Anyway, this is my opinion.
kyleb has pretty much said it for a lot of youth ball, with the exception of those programs and players that are committed to a quality routine that enlists a ton of self discipline and a burning desire to excel at this sport. One of the many reasons why coaching at this level is so difficult and demanding.
Many district authorities that govern high school sports have placed limitations on sports development during the normal off-season due to abuses in the past with respect to over zealous parents, high school coaching and attention to win-win-win, thropy case glitter, and braging rights… all at the expense of academics and developing social skills outside of the athletic experience. Now I’m not coming down on one side or the other on the these issues - personally I’m not involved with such activity …nor will I. But I’ve been witness to the drawbacks of lopsided attention spans and their not good for the youngster nor do they provided added value to the community that their in.
On the other hand, I’ll be the first to admit - would I turn away a hot prospect with below average academics that could get my club and me the top spot in our league’s standing … nope… I’m not adverse to that. So, a little reasonability at the high school level and below can take the “below average academics” out of the mix … then the “hot prospect” himself has a better chance of things outside of my intentions to use him like nothing-more-or-less than a tool.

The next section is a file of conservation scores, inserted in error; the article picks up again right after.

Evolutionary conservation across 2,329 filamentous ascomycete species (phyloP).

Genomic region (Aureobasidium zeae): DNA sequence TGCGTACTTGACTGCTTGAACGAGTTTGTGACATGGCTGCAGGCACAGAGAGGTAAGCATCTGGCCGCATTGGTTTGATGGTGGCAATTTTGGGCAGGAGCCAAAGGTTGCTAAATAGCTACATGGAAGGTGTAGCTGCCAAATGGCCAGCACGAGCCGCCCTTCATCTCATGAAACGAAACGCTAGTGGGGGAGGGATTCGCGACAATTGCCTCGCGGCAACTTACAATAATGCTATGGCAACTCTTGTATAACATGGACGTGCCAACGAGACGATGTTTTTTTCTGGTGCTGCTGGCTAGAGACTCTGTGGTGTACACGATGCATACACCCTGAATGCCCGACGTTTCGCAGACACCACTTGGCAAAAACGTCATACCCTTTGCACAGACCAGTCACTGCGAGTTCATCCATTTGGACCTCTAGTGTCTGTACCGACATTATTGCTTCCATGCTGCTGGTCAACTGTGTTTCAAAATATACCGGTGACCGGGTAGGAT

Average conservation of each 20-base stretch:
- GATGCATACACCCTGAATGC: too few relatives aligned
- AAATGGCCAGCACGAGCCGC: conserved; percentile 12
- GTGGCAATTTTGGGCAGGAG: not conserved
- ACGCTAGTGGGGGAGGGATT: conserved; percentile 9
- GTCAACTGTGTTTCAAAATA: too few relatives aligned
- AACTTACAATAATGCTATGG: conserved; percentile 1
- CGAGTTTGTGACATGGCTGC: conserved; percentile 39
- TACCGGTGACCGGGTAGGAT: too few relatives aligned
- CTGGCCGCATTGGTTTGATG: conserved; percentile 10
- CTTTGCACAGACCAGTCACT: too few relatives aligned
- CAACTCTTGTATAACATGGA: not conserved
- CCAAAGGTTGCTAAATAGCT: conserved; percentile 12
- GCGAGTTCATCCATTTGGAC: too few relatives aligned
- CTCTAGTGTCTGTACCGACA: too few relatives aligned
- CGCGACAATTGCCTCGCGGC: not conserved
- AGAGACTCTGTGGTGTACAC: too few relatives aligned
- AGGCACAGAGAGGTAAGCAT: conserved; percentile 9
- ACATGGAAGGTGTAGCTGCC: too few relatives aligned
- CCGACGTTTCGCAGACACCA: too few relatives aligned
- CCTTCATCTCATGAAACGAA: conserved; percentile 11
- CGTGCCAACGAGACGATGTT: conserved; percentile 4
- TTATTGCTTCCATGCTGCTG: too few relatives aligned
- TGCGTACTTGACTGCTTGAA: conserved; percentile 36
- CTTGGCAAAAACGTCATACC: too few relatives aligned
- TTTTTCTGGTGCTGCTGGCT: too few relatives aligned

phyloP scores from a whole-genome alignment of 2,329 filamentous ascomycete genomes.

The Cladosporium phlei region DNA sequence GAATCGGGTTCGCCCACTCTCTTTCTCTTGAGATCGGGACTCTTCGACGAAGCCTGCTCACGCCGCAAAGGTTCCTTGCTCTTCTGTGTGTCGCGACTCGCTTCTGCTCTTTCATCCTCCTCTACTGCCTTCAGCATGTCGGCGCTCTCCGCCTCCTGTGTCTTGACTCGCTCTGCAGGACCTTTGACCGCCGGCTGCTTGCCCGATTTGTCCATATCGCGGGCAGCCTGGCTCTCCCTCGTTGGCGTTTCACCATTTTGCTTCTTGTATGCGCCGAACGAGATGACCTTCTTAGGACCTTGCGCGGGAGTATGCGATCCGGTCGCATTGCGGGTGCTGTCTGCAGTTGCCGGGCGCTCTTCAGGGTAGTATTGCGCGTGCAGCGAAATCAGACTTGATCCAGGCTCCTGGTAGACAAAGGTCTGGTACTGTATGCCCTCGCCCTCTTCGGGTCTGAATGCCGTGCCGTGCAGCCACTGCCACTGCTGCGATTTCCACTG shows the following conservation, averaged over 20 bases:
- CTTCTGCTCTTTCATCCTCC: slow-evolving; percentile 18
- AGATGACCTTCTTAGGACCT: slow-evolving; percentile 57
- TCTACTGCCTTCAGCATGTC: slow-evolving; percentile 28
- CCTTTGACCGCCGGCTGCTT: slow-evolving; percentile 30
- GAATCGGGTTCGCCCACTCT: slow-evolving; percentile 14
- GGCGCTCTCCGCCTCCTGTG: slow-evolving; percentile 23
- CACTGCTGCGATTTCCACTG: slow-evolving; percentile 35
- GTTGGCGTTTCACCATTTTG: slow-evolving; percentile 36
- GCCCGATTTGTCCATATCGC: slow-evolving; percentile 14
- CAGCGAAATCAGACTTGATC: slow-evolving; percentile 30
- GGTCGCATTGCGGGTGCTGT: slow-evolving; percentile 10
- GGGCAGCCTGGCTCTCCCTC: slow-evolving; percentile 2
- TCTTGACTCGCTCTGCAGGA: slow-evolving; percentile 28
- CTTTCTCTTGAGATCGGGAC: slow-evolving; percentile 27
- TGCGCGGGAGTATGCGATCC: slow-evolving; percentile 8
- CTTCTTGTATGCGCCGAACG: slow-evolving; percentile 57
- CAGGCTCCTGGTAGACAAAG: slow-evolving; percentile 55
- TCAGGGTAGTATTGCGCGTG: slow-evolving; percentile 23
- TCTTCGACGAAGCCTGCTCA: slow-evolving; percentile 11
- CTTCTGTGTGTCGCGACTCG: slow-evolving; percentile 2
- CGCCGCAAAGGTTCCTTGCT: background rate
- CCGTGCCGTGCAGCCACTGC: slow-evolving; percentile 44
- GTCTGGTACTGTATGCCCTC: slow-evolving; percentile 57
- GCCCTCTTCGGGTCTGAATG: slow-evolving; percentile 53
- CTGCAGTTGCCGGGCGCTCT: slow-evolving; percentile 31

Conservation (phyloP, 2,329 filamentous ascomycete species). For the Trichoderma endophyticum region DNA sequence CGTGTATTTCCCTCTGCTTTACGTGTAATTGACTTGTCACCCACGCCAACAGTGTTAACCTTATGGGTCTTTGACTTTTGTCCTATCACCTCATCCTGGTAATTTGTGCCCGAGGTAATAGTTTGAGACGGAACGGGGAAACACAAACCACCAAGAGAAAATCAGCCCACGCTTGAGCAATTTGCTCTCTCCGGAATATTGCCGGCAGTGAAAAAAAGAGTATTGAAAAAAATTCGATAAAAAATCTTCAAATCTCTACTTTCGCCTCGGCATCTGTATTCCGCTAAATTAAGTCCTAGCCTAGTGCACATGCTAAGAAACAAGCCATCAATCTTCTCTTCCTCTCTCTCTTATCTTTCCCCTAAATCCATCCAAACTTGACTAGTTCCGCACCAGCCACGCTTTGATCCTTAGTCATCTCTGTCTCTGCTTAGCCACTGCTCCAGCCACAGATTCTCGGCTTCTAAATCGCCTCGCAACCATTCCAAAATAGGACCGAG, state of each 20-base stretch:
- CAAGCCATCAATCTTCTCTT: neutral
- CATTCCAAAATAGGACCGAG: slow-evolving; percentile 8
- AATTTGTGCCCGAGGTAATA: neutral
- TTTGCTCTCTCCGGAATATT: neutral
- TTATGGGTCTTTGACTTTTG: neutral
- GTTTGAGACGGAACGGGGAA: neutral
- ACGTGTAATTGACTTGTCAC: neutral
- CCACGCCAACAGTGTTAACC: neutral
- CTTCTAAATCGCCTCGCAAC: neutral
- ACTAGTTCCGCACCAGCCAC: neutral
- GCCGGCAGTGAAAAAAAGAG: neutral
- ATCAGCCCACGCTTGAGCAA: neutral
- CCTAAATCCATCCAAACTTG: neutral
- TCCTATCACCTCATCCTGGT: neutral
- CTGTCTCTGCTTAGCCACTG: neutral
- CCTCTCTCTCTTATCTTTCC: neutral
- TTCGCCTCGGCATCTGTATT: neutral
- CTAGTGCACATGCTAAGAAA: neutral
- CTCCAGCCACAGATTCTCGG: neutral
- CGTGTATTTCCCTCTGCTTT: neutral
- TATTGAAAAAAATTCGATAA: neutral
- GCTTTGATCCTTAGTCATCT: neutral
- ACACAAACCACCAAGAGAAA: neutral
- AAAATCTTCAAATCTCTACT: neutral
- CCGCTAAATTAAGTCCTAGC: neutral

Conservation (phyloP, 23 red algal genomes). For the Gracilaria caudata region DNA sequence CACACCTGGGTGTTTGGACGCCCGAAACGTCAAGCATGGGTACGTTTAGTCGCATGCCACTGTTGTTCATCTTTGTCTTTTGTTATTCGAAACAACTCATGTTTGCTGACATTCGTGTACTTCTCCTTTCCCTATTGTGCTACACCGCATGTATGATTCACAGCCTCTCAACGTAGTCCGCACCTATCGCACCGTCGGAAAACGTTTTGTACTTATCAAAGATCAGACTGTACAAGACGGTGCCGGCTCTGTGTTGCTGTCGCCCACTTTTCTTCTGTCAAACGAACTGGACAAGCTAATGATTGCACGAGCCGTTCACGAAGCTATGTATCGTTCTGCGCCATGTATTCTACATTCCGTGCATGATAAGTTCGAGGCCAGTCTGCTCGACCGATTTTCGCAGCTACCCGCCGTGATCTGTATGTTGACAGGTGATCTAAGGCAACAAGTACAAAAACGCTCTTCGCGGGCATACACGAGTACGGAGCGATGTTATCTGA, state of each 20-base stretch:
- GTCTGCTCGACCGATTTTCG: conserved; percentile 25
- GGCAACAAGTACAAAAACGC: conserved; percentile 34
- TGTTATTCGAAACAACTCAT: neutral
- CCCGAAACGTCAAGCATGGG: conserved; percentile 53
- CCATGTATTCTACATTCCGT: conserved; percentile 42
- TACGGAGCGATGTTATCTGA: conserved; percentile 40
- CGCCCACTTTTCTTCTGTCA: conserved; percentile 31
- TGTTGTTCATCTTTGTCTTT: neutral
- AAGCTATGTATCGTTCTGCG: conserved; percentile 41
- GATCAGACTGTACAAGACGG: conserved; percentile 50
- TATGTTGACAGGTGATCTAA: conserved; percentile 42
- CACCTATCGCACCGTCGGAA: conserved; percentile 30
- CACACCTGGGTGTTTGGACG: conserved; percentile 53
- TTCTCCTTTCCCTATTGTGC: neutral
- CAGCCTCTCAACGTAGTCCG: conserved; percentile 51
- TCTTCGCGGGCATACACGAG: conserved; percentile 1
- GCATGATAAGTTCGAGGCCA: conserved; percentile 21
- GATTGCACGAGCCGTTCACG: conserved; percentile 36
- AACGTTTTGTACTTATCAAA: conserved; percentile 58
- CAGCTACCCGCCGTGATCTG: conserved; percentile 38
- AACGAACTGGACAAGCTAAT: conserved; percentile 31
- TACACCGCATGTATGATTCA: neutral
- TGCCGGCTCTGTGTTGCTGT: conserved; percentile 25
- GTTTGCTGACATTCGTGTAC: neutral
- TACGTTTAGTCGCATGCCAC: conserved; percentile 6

I know the foregoing is a little off the topic … but kyleb made an observation that was just too good to pass up.
My experience has been at the HS level, 100 pitches is about limit of what should be thrown. I have seen many kids go to the 100 count, then bad things start to happen.
Saw one of our varsity pitchers twice lose games that he pitched very well and lost it in the 7th once he went over the 100 mark. Saw a couple of others that we beat because pitcher went too far and we got to him late. I am sure there are those who can go over and be effective, but I think you are asking for trouble with overuse issues.
Hopefully, a pitcher can get the job done in fewer pitches. I think most HS programs as well as summer programs need to develop quality closers so you don’t have to send a starter out for that many pitches.